Chicago’s annual ‘Dyke March” has long included Jewish participants and Jewish symbols. Not this year. Jews were ejected from the parade because the rainbow flags they carried bore the Star of David.
Under the leftist doctrine of “intersectionality,” all oppressed people must stand together. The Palestinians have managed to win the war for the Left’s coveted status of an oppressed people – casting Israel in the role of the oppressor. Except that the flags at issue symbolized the religion of Judaism – not the state of Israel.
Thus, the predisposition of leftist identity politics toward anti-Semitism could now flourish and find justification under the cover of intersectionality, where Zionism is racism. The anti-Semitism of leftist student politics on campus has now moved on to the streets.
No mass movement has ever arisen without designating an “other” – the people to be hated. Philosopher Eric Hoffer, the acclaimed student of mass movements, noted that hatred is the great unifier, the essential glue that holds a movement together.
Oppressed people are like abused children. Many grow up to be like their abusers. So, it is not surprising that a movement that scorns and vilifies “breeders,” in their private moments as the “other,” is not totally immune to hatred and the irrationality on which it feeds.
Israel is the one country in the Middle East where a gay person need not fear execution or imprisonment for sexual orientation. While the American military was dealing with the convoluted policy of “don’t ask, don’t tell,” gays were openly serving in the Israeli Defense Forces without discrimination.
Tel Aviv and Jerusalem are the only cities in the Middle East that hold gay pride events under the protective eye of the state.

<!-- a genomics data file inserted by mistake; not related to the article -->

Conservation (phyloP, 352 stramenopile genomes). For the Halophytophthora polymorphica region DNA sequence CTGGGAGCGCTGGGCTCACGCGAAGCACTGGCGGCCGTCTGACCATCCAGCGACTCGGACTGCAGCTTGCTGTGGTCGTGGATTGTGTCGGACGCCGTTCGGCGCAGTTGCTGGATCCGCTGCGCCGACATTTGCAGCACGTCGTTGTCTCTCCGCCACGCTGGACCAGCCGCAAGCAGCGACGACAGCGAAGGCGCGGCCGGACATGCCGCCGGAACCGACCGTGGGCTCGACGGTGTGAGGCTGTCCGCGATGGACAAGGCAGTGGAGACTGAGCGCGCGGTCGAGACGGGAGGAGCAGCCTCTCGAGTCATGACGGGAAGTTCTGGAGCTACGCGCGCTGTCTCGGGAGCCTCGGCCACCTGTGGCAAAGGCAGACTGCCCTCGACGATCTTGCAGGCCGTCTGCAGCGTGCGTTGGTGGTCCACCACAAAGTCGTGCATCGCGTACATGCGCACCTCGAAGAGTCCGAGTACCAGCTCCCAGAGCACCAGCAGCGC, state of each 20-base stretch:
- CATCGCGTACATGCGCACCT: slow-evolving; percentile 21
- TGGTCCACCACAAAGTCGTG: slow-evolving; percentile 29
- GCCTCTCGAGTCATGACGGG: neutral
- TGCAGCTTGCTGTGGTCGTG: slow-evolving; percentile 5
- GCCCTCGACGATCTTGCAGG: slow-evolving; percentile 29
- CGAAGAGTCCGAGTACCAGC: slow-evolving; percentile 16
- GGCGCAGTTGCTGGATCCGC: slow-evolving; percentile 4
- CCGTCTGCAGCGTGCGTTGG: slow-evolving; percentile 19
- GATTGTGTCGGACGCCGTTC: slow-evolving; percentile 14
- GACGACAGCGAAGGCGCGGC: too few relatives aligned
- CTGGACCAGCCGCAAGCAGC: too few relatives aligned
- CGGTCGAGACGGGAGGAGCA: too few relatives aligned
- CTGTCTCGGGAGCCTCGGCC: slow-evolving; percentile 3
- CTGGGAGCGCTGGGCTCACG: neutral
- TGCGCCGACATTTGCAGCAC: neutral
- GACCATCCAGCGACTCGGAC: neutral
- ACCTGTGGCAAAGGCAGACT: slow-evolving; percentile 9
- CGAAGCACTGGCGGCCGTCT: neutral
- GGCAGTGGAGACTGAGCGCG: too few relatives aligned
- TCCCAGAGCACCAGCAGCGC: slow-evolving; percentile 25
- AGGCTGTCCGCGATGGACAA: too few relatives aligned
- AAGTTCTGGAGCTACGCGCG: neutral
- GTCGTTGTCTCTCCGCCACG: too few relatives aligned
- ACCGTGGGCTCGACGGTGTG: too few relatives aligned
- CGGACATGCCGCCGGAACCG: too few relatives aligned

According to the intersectionality script written by anti-Semites for leftist identity movements, Israel isn’t doing this in the interests of human rights and decency; Israel’s motive for embracing the cause of gays is to deflect attention away from the plight of Palestinians. This absurd idea, called pinkwashing, is now as integral a part of leftist ideology as is intersectionality and its corresponding anti-Semitism.
Once people strongly embrace a mass movement, ideology replaces rationality. Reality is what the movement designates it to be.
In the identity politics classes in our colleges, there is the absurd notion of “true truth.” A true truth is what an identity group believes. It is immaterial that even a passing acquaintance with reality shows it to be false. If the group believes a narrative, it is true.
The organizers of the Dyke March, who said that a Jewish star superimposed on a rainbow banner frightened people, would have no problem saluting a Palestinian flag in the same parade. But gays marching in Ramallah or Gaza City would have a life expectancy of five minutes or less as the ensuing mob debated whether the gays should be summarily hanged, or tortured first.
The irony is lost on many in the gay community because is essential dogma. It has achieved the mystical status of true truth.
What the incident at the Dyke March tells Jews is that they have no place in the intersectionality club because they’re the enemy. The Palestinians have won the battle for victimhood, and Jews stand as antithetical to progressive causes.
In the words of Linda Sarsour, a prominent leftist activist and strong voice for Sharia, no Zionist can be a feminist. The absurdity of a Sharia-embracing advocate for feminism deciding who can be a feminist shows the irrationality intersectionality has been able to inculcate among progressives.
The Jews have long been society’s canary in the coal mine. And the anti-Semitism of the Left, whether on the streets of Chicago or college campuses, has already evolved into a street thuggery that sets fires, destroys property, and physically attacks the opposition.
On campus, Jews must pass an anti-Zionism test to participate in student politics. How long before conservatives and Republicans will be asked to pass a litmus test on health care, federal funding, and immigration before grudgingly being given a seat at the political table? Remember, what begins with the Jews never ends with the Jews.
Abraham H. Miller is an emeritus professor of political science, University of Cincinnati, and a distinguished fellow with the Haym Salomon Center. Follow him @salomoncenter